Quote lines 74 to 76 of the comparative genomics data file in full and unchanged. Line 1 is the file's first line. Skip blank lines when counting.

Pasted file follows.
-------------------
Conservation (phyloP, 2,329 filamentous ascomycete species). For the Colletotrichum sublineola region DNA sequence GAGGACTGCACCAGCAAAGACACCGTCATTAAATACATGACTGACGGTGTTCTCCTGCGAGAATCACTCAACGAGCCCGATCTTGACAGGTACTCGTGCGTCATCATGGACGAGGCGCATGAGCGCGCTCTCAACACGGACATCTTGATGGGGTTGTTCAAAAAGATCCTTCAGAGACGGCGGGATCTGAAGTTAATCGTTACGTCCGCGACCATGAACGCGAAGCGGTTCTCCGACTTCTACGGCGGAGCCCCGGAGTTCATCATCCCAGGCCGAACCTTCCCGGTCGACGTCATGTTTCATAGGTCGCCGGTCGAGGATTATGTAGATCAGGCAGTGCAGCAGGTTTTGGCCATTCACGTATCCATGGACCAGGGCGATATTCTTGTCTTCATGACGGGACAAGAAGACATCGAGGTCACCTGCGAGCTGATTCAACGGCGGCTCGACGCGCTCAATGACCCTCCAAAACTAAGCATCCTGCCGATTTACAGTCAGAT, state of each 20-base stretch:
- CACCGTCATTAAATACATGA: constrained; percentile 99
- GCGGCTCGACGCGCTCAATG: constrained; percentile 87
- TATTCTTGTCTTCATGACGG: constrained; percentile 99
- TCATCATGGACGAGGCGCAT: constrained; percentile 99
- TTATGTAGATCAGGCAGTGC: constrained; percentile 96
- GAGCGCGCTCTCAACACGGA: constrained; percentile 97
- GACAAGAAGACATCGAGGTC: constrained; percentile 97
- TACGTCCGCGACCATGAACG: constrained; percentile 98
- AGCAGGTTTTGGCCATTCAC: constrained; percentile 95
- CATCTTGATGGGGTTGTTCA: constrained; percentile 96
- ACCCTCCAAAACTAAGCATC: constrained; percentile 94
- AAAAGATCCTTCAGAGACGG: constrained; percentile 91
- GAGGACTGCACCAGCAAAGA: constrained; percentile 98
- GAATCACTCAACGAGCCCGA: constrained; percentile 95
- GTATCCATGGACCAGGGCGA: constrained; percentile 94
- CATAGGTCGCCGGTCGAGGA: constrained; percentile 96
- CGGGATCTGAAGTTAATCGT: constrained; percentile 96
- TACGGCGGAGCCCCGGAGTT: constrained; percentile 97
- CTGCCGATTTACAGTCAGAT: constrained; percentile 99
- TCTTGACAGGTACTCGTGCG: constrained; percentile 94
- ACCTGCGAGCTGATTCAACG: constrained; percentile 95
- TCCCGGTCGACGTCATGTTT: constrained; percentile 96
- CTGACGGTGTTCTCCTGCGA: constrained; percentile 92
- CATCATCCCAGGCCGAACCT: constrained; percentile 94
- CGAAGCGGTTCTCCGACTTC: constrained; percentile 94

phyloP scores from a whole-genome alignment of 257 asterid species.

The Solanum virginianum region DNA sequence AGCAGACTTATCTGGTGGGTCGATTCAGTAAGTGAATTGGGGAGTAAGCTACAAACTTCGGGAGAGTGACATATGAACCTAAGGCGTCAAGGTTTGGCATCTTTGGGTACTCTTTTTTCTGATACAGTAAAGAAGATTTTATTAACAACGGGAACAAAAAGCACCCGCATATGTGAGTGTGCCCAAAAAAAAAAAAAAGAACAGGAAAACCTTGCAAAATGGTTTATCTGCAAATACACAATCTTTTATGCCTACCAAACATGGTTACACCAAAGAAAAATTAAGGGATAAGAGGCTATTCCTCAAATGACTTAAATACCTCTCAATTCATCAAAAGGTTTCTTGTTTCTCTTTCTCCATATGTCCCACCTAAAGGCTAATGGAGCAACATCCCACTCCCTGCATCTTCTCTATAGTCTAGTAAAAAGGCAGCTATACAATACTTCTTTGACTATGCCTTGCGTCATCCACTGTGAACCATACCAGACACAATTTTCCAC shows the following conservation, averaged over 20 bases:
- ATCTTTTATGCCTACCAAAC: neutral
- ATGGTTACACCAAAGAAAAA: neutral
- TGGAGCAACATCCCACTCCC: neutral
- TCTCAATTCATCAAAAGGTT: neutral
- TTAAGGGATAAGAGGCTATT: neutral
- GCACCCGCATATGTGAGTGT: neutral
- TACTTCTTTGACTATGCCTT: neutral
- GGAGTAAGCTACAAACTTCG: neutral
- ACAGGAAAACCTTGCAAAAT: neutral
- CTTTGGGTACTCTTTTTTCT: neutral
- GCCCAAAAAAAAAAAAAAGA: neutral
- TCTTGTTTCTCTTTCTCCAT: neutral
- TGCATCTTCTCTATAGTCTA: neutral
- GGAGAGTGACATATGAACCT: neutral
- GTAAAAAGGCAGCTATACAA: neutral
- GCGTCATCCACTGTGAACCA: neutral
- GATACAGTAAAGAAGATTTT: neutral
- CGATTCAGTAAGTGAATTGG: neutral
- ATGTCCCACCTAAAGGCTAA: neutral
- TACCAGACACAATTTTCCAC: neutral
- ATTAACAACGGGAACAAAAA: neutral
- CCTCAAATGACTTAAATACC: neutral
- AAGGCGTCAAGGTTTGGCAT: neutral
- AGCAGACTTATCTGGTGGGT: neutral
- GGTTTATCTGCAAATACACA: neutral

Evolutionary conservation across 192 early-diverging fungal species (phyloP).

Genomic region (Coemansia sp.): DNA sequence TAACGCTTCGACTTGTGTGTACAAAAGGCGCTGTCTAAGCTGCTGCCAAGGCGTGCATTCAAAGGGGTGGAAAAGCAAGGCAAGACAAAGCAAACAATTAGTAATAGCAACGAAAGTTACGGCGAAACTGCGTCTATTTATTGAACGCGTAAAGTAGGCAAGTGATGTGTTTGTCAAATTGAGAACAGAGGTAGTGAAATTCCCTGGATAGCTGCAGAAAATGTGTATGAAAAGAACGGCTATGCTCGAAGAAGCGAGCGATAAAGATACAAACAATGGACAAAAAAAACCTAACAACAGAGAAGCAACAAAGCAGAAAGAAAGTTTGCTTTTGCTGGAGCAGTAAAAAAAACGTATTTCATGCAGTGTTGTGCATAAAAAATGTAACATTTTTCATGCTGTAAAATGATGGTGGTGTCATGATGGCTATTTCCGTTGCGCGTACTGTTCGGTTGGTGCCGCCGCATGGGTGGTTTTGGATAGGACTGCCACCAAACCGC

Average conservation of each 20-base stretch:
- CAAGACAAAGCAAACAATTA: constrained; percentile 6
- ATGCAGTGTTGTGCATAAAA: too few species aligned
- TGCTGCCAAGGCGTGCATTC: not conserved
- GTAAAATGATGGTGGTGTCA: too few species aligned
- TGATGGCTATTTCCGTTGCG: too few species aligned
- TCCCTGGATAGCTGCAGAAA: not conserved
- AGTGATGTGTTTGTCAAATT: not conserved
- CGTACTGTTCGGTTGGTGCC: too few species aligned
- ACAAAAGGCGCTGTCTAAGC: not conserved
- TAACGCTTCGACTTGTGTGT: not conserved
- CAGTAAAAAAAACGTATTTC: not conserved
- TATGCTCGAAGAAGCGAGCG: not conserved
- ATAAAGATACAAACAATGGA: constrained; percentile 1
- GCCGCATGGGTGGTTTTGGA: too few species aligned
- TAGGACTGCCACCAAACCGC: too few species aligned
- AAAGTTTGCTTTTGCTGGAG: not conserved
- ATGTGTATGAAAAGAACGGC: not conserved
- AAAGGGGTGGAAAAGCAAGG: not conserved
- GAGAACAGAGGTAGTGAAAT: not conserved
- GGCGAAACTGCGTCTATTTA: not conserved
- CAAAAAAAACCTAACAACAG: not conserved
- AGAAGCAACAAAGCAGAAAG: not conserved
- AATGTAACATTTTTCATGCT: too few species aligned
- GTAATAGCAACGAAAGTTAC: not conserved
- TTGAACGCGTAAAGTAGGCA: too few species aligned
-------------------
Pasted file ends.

- AAAGGGGTGGAAAAGCAAGG: not conserved
- GAGAACAGAGGTAGTGAAAT: not conserved
- GGCGAAACTGCGTCTATTTA: not conserved